A new study published in the journal The Lancet Infectious Diseases has found that Covid-19 vaccines cut the potential global death toll by more than half in the first year in which they were available. By modeling the spread of the disease in 185 countries and territories, the experts discovered that without Covid vaccines, 19.8 million more people would have died between December 2020 and December 2021.
“We knew it was going to be a large number, but I did not think it would be as high as 20 million deaths during just the first year,” said study lead author Oliver Watson, a science fellow at the London School of Hygiene & Tropical Medicine (LSHTM).
Together with his colleagues, Dr. Watson applied a Covid transmission model that incorporated the current scientific knowledge on the disease and vaccines to three possible situations: one in which no vaccines were available, one in which vaccines could not stop transmission, and the actual situation in which effective vaccines were rolled out (in some parts of the world) in record time. Then, they subtracted the number of observed Covid deaths in the third situation from the number of estimated Covid deaths from the first situation.
Since many Covid deaths have not been officially reported, the scientists based their analyses on data regarding excess mortality – the difference between the observed and expected number of deaths in a country during a fixed period of time. “Having estimates of excess mortality for each country was paramount to this study, and enabled us to try and better capture the true size of pandemic in many lower-income countries,” Dr. Watson explained.
However, even when modelling the impact of vaccination using the data on the officially reported deaths, the researchers were amazed to find that 14.4 million deaths had been averted by vaccines. According to study co-first author Gregory Barnsley, a graduate student at the Imperial College London, the actual number of deaths averted is “probably somewhere between the two, although it’s not necessarily just that simple.”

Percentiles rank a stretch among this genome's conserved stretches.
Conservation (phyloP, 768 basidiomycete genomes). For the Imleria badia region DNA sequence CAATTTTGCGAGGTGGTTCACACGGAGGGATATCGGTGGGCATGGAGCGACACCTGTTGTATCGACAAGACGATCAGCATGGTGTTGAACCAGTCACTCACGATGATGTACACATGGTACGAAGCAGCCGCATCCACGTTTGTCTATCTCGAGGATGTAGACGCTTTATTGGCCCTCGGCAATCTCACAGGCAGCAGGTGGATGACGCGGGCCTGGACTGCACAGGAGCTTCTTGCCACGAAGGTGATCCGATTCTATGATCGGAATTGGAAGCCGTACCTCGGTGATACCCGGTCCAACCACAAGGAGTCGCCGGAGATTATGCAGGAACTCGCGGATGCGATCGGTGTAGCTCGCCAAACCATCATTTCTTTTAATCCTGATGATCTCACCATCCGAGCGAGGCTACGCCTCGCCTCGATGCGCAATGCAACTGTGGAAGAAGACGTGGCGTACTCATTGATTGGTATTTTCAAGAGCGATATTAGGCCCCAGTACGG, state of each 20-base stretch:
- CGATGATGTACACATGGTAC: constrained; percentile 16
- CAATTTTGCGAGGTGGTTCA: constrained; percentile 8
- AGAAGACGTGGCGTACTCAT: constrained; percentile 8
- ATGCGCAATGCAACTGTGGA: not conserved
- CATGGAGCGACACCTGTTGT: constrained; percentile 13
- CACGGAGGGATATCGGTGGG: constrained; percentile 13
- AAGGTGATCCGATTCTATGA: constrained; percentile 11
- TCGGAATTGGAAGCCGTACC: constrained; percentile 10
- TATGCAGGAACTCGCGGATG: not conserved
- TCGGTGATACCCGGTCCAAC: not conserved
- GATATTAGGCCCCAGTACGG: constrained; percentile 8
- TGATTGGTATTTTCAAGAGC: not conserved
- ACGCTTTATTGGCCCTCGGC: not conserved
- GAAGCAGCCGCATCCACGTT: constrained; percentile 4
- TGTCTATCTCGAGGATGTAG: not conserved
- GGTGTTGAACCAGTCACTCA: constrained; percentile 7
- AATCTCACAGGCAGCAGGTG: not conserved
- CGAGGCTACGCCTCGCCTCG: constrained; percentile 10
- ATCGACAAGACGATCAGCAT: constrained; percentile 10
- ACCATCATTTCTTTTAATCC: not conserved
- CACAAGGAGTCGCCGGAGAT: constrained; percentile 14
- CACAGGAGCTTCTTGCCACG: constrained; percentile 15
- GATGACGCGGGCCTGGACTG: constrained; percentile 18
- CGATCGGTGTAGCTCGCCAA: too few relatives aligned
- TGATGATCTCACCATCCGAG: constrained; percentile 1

While most of the benefit from vaccines came from direct protection, the scientists argued that there was also a significant degree of indirect protection, by reducing transmission in a population, and relieving the strain on hospital resources. “A vaccination is not just for the people,” said Émilie Koum Besson, a research fellow in Humanitarian Public Health at LSHTM. “It’s really for the health system, and for the environment.”
Although these findings offer evidence of the immense benefits Covid vaccination had on global public health, millions of more deaths could have been prevented – particularly those in low-income countries – if the World Health Organization’s global vaccine targets were met. To avoid such outcomes in the future, steps to improve the impact of Covid vaccines are urgently needed, including scaling up the vaccine delivery infrastructure, increasing vaccine confidence, and holding political leaders accountable for vaccine donations.